Caught Up in the Seven Days Campaign
As Confederate forces resisted the Army of the Potomac’s slow but seemingly inexorable advance, they lost two generals in quick succession: Joseph E. Johnston, wounded at Seven Pines (aka Fair Oaks) on May 31, and the ailing Maj. Gen. Gustavus W. Smith, who proved too indecisive to lead the army. With nobody else available at that point, Confederate President Jefferson Davis placed his military adviser, Gen. Robert E. Lee, in charge of Richmond’s defenders, who Lee reorganized into what became the Army of Northern Virginia.
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Benefiting from a wealth of talented subordinates, Lee suddenly took the offensive at Gaines’ Mill on June 27, defeating the Union 5th Corps and initiating a week of battles which, while costly and sometimes ending in tactical defeat, wrested the initiative from McClellan and drove his army back down the Peninsula.
The penultimate battle of Lee’s Seven Days campaign centered on Glendale Crossroads (also called Frayser’s Farm). McClellan’s army had to pass through it to reach the relative safety of Harrison’s Landing on the James River, where U.S. Navy ships and vitally needed supplies awaited. With the opportunity to cut off the Army of the Potomac from its base and split it in two, Lee devised a complex plan to launch attacks to the north and south of Glendale, to be followed by a final blow to the Union center. With a demoralized McClellan agonizing aboard the ironclad warship USS Galena, the Army of the Potomac’s fate lay in the hands of his field officers and individual soldiers fighting for survival.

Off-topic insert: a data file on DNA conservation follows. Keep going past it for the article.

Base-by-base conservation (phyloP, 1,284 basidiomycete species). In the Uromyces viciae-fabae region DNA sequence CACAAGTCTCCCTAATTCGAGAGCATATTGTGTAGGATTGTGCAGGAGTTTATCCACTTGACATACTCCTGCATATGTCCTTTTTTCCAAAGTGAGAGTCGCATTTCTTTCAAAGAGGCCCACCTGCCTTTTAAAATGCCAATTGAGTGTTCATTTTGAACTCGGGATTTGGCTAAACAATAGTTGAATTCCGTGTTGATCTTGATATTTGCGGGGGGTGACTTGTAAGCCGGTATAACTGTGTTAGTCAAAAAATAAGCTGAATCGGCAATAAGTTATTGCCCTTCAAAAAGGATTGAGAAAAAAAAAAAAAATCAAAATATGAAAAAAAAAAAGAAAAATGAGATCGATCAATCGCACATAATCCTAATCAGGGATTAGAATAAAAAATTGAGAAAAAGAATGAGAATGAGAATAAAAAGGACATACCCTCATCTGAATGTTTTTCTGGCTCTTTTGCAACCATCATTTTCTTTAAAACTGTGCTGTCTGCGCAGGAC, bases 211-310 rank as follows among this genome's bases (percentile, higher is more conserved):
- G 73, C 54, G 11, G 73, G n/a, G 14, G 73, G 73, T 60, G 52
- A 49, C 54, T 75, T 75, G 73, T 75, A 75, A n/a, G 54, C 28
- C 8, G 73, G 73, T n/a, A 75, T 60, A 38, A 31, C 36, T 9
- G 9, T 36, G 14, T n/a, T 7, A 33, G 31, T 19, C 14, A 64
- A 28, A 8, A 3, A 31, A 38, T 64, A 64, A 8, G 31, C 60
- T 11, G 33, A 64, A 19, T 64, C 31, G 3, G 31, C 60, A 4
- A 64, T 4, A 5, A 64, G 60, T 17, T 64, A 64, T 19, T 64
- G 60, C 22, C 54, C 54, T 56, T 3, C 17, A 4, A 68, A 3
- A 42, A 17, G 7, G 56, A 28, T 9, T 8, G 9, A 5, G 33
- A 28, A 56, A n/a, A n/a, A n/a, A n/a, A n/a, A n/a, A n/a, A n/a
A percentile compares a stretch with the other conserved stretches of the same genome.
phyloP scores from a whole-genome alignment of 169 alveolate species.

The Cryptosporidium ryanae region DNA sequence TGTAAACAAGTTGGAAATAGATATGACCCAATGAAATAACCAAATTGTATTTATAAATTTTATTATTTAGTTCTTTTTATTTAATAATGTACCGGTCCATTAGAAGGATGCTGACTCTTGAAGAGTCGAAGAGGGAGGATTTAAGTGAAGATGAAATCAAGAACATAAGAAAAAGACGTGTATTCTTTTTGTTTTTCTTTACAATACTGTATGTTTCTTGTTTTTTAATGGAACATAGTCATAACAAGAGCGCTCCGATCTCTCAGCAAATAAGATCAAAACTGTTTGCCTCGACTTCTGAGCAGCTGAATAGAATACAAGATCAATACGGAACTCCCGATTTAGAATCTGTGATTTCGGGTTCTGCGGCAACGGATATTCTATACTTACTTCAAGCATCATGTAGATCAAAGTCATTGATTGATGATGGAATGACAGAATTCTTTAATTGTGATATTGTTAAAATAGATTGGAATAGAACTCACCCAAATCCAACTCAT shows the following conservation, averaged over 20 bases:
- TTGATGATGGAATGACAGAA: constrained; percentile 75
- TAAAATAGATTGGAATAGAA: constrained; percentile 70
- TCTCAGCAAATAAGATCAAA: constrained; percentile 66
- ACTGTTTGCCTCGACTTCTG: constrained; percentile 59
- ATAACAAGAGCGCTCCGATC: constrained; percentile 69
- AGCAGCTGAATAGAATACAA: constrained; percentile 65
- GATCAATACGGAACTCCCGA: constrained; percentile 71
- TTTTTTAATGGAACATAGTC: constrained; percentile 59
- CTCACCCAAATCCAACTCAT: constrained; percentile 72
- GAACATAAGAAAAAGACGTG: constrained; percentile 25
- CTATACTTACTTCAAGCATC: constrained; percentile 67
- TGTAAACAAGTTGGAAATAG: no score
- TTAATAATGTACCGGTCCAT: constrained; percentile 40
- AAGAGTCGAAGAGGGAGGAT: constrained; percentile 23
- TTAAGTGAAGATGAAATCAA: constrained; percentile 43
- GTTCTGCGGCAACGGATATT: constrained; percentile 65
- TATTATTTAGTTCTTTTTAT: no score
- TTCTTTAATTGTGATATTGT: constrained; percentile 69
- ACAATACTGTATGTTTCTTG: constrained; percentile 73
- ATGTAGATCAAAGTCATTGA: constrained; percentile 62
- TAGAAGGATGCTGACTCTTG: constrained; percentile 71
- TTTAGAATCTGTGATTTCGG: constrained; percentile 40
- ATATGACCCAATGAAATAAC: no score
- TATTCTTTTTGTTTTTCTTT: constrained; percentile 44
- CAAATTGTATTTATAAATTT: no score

Among them was Pvt. Levy, whose regiment was then on the right (northern) flank when it faced an onslaught by elements of Brig. Gen. Roger A. Pryor’s 5th Brigade of Maj. Gen. James Longstreet’s Division at 3:30 p.m. This was just a small element of Lee’s effort to trap the Army of the Potomac, with Longstreet’s and Maj. Gen. Ambrose Powell Hill’s divisions advancing north and south of the Long Bridge Road to seize Frayser’s Farm, in the process of which they crashed into the 5th Corps’ Pennsylvania Reserve Division under Brig. Gen. George A. McCall.
A Broken Drum And the Death of A Friend
Although Brigadier Generals Phil Kearny, Joseph Hooker and John Sedgwick launched counterattacks to support them, the Pennsylvania Reserves were routed and McCall, taken prisoner. The Confederates pressed on to cut off the Union southward retreat route along the Willis Church Road.
Levy’s drum was destroyed in the course of the afternoon’s fighting. He retired to a tent at Charles City Crossroads, assisting the company surgeon, as was the standard secondary role played by the Musician Corps. While there, he came upon a tentmate, Jacob Turnbull, suffering with malaria, just as the sound of gunfire in his sector was reaching a crescendo.
Snatching up Turnbull’s rifle and equipment, Levy rushed off to join his comrades in the line. Just as the 1st New York launched a countercharge, he saw another friend holding the regimental colors, Charley Mahorn, suddenly fall, shot in the chest.